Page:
Severance Agreements Can Affect an Employee’s Rights
The first, and perhaps most obvious, one of the variables is whether or not the employee has waived his or her rights. It is a fairly common practice for employers who are terminating their relationship with their employees to offer severance payments in exchange for the employee signing a severance agreement.
Severance payments are payments of monies that are different from wages that were earned by the employee. Employees facing financial uncertainty and the prospect of being unemployed are happy to accept these severance offers to help bridge the gap between jobs. In the vast and overwhelming majority of terminations, particularly those where no foul play is suspected, it is advantageous to the employee to sign a severance agreement and receive a severance payment.
A problem may arise, however, when an employee who has been terminated for illegal reasons unwittingly gives up his or her right to pursue claims against the employer by signing a severance agreement. Practically all severance agreements will include a general release and waiver of all of the employee’s rights to pursue any and all claims against the employer. Once an employee gives up his or her rights, then he or she no longer has any right to pursue them.
Statutes of Limitations Can Limit an Employee’s Rights
The second factor to consider is the passage of time. More specifically, it is important to know how much time has passed since the employee was fired from his or her job. The reason for this is that there are time deadlines that apply to practically all of the different kinds of claims that an employee may have the right to bring against his or her former employer or coworkers.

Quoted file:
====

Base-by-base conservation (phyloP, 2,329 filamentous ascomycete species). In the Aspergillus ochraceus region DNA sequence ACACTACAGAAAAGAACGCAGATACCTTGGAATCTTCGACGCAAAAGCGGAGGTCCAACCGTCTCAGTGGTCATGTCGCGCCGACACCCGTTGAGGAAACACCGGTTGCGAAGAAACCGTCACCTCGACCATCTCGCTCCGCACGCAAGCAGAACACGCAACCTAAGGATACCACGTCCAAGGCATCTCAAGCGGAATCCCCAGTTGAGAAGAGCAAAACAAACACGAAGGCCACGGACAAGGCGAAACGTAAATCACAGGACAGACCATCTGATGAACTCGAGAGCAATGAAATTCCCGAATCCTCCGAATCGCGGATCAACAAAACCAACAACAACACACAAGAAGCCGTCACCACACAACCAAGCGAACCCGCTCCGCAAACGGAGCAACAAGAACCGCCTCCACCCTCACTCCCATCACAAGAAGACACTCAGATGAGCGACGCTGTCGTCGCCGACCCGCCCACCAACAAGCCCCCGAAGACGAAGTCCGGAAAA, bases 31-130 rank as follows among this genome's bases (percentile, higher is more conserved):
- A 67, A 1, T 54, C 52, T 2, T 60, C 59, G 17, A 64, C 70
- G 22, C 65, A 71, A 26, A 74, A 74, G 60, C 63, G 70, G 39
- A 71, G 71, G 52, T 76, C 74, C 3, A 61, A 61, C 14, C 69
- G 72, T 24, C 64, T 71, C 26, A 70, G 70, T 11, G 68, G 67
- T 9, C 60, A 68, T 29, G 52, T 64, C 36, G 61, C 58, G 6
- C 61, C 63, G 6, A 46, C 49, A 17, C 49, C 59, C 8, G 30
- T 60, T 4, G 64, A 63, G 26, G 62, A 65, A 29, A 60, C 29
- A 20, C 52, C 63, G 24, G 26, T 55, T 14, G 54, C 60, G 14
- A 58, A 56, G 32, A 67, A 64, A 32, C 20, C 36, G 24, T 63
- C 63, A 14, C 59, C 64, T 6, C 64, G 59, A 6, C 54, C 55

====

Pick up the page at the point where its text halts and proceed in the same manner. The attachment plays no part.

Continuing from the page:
Statutes of limitation limit the amount of time that the owner of a claim has to make a claim.
“One purpose is to give defendants reasonable repose, thereby protecting parties from defending stale claims, where factual obscurity through the loss of time, memory or supporting documentation may present unfair handicaps. A statute of limitations also stimulates plaintiffs to pursue their claims diligently. A countervailing factor, of course, is the policy favoring disposition of cases on the merits rather than on procedural grounds.” California-American Water Co. v. Marina Coast Water Dist. (2022) 86 Cal.App.5th 1272, 1302–1303.
Sometimes people who lose their jobs are more concerned about finding another job instead of protecting their rights to pursue claims against their former employer. One thing leads to another, life goes on, and the employee who has been let go for unlawful reasons wants the issue of a potential lawsuit on the back burner. If that employee has no desire to pursue any claims, then there isn’t a problem. A problem arises, however, when an employee finally gets around to pursuing the case and it is too late for them to do so because they have waited too long, and the statute of limitations has expired. For this reason, it is important to promptly prosecute claims if there is ever any intention to do so.
Contact Akopyan Law Firm, A.P.C. for Advice about Wrongful Termination
Seeking answers after being terminated? Contact a skilled wrongful termination attorney now. Here at Akopyan Law Firm, A.P.C., we’ll provide a complimentary evaluation and may offer contingency fee services. Trust the experts at Akopyan Law Firm, A.P.C. for proven results and positive testimonials.